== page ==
Before moving back to Virginia, they lived in the Santa Cruz Mountains of California, which is, among many other fine things, fire country. Our daughter, Amanda, lived just a few miles away at the same time, so with one trek to the West Coast we could visit both.
Driving the countryside – whether in the mountains or valleys, even on the coast road and into the redwood forests – Terri and I were struck by the scars of past wildfires. Everywhere were unexpected reminders of its constant presence and destructive force. Some even still smoldering.
Back east, we would sometimes get texts from Doug and Giselle during fire season. On the smell of smoke, the strange color of the light, an ominous glow over the ridge, or throbbing pulse of choppers swinging buckets through the night sky overhead.
Years of living with the constant threat and visible presence of wildfire leaves scars on the psyche, as well as the landscape.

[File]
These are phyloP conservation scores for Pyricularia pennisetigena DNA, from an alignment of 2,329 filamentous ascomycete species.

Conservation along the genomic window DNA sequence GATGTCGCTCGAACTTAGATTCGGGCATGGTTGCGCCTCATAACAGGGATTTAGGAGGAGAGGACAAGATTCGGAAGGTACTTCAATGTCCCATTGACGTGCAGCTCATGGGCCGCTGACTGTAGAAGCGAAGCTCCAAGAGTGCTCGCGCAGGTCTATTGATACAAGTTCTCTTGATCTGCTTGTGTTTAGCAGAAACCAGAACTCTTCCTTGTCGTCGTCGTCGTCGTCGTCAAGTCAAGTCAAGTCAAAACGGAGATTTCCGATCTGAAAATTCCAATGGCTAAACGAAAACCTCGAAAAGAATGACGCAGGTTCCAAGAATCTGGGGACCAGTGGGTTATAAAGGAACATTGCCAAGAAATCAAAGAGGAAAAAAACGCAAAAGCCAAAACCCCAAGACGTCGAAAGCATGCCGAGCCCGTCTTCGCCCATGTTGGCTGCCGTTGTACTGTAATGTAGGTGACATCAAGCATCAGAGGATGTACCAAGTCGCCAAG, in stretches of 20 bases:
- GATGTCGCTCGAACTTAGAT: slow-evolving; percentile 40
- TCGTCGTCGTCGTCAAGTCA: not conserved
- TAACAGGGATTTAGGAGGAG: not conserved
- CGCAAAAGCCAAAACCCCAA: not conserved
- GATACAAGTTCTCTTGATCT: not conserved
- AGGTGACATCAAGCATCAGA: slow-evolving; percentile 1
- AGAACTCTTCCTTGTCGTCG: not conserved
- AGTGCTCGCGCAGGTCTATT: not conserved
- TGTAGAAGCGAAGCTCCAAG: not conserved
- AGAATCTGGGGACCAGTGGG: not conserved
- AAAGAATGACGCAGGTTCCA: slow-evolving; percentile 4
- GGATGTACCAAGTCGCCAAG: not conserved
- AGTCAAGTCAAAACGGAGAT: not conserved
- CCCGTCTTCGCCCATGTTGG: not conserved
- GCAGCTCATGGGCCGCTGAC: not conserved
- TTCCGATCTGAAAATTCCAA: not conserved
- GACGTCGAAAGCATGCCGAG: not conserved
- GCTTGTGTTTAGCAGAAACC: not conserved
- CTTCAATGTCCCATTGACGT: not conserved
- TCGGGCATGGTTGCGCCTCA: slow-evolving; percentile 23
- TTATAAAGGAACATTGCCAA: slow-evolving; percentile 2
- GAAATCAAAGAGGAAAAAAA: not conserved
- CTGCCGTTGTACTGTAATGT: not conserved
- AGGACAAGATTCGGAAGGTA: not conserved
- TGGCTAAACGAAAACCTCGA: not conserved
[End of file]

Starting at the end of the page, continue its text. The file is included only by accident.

Safely back in Virginia, I suspect as a form of self-therapy, Giselle recorded the surreal aspect of that experience in a series of paintings, including a large one she called “Conflagration.” It hung in their house here for several years, and we always admired it.
After our own personal experience with fire, though, Terri and I saw it in a new way. A grass fire burning away across a wide field, it seems at once oddly normal, menacing, and beautiful. Fire thrives as a living part of the landscape, moving across it like a herd of cattle or flock of birds. A natural but dangerous predator, a pride of lions hunting gazelles.
Soon Terri and I realized there was a place to hang this painting in our house – now saved from the fire, but still scarred by it. As we are, too.
Terri and I first met Timm Schleiff back in 2009. He rolled in late one night to the Mid-Atlantic Small Craft Festival in St. Michaels, after driving all day from West Virginia. He was starting a new trade as a custom boatbuilder, and was pulling the first boat he set his hand to: a Herreshoff Coquina. Terri pointed him to the campsites – he must have just slept in his van that night – and told me later about the nice young man she had met. The next day we found him on the docks by his boat.